Bashar al-Assad's government in Syria has agreed to a Russian plan to hand over its chemical weapons to international control, according to Syria's foreign minister. The minister, Walid al-Moallem, said the agreement was quick and intended to "uproot U.S. aggression." Russia's foreign minister, Sergey Lavrov, said Tuesday that his government is working with Syria to come up with a detailed plan, which will be revealed soon.
But that's not all that's happening this morning. France is now looking to take a chemical-weapons handover plan to the United Nations Security Council. Under the plan, the chemical-weapons arsenal would eventually be dismantled. France says that its U.N. resolution would require "extremely serious consequences" if the deal is broken. The Security Council's permanent members—the United States, Russia, the United Kingdom, China, and France—all seem to be supportive of the idea, with China's foreign ministry offering late backing for the possible deal.
In a series of television interviews yesterday, Obama offered some support for the weapons plan, but he expressed strong skepticism that it would actually come to fruition. Obama told CNN's Wolf Blitzer, "If we can accomplish this limited goal without taking military action, that would be my preference." But then there's the skepticism:
On the other hand, if we don't maybe maintain and move forward with a credible threat of military pressure, I do not think we will get the kind of movement I would like to see.
That's a particularly tough position for the president to be in on the eve of a televised address from the White House to explain what he thinks we need to do on Syria. Obama is already facing a public that's largely—and increasingly—against taking military action. And while it may seem baffling to some for the U.S. to wind up as a cosigner on a Russian plan, a new New York Times/CBS poll shows that 62 percent of Americans don't think the U.S. should take a leading role in any international conflicts. With a consistent torrent of new developments, it's hard to imagine what kind of case the president will make Tuesday night.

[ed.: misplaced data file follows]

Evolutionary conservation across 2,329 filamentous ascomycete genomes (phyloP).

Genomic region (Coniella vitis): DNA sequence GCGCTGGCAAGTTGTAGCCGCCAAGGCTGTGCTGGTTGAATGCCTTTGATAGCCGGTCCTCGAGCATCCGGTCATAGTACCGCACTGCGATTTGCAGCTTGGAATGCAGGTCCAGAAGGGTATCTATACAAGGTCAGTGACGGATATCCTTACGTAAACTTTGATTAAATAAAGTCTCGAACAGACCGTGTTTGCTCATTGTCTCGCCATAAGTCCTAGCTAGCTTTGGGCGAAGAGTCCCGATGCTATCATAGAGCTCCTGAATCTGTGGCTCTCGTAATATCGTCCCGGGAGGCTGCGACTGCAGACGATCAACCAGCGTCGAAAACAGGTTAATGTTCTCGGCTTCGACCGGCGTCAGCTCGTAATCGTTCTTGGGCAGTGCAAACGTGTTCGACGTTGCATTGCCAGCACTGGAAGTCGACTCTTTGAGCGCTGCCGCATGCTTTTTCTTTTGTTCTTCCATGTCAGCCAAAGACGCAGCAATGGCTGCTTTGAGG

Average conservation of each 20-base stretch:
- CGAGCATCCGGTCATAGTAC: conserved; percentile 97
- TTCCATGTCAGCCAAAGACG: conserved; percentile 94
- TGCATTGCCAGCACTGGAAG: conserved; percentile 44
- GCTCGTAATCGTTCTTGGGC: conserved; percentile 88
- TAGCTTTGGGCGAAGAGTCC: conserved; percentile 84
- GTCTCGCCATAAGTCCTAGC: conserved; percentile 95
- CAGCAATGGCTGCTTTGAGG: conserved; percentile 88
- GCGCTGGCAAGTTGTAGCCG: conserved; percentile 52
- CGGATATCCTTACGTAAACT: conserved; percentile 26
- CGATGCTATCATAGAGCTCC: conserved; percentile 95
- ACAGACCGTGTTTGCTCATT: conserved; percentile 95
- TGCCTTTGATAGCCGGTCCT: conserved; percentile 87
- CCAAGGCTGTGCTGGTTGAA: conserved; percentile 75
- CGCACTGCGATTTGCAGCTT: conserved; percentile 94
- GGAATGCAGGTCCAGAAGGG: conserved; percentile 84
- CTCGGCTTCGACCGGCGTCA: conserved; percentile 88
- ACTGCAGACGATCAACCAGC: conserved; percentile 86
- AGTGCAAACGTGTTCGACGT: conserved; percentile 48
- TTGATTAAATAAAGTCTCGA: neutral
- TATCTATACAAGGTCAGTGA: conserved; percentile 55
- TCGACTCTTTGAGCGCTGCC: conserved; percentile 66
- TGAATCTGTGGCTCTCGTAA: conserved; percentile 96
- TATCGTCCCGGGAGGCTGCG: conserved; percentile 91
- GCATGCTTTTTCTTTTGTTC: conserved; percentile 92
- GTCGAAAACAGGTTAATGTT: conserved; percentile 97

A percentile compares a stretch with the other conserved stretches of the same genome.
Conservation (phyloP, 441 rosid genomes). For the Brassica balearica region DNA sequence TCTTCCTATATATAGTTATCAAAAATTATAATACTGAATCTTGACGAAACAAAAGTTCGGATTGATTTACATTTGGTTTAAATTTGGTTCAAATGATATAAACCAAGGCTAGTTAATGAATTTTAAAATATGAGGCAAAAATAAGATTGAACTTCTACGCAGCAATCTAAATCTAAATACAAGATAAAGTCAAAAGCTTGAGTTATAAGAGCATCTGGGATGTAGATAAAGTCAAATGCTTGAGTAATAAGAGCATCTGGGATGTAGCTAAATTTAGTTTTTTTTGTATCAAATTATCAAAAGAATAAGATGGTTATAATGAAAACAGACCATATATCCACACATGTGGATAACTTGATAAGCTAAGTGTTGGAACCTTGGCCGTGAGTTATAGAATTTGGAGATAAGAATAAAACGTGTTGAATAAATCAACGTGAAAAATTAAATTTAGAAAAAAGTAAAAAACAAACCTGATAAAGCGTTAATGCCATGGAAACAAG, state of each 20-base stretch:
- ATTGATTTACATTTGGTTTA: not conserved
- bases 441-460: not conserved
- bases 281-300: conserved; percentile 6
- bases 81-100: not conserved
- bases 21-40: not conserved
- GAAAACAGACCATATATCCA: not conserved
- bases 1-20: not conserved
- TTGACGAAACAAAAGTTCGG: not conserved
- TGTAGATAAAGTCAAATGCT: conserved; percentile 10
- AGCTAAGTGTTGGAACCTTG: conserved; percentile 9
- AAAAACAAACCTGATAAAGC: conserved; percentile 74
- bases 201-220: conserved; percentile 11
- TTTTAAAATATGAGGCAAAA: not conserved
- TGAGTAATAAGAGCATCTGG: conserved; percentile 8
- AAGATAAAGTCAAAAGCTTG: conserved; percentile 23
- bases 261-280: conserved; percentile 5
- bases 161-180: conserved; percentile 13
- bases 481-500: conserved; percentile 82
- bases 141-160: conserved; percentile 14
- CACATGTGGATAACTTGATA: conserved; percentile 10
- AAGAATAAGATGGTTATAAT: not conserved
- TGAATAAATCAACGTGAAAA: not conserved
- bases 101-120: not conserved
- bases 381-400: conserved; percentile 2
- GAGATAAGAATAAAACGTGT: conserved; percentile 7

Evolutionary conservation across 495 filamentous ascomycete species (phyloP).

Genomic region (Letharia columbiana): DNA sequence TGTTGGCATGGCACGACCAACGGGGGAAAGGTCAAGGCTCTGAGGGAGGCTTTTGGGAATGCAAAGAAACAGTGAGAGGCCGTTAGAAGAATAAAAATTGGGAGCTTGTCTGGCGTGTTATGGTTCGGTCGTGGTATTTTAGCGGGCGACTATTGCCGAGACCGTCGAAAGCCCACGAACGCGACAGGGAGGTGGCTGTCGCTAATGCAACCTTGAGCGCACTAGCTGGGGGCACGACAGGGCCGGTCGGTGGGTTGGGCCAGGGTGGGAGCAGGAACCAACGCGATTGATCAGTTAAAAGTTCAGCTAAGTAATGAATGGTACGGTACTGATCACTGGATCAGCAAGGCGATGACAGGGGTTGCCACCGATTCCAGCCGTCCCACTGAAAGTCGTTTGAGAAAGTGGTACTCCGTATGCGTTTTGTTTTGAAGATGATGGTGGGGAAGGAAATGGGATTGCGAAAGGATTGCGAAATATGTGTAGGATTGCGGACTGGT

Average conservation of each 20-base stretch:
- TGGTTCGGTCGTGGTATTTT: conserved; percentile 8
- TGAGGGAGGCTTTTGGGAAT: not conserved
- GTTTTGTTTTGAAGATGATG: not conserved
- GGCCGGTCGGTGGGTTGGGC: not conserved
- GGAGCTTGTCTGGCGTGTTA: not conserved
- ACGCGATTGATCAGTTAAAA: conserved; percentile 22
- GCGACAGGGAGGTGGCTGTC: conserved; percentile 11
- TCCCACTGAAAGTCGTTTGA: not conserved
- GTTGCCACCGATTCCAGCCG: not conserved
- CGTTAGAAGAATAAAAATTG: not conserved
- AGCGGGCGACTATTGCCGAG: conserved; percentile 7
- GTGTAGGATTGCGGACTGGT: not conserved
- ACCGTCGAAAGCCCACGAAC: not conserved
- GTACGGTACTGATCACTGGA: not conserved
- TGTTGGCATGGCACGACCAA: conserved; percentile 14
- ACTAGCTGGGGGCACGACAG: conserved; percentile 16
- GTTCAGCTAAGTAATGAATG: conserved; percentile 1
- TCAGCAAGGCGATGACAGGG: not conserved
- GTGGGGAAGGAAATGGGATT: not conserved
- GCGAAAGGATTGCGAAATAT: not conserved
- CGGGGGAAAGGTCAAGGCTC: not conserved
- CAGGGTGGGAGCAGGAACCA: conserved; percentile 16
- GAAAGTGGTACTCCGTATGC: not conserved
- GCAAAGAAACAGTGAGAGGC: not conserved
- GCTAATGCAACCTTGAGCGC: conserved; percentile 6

But, right now at least, it's starting to look as if the American public may get its wish and a military strikemight be avoided. Some are already berating Obama for not acting decisively strong enough on Syria, and there's not much doubt that the administration's moves over the past two weeks have been confusing at best. But since "strength" in this case is the unpopular route, finding a way out may not be such a bad plan.
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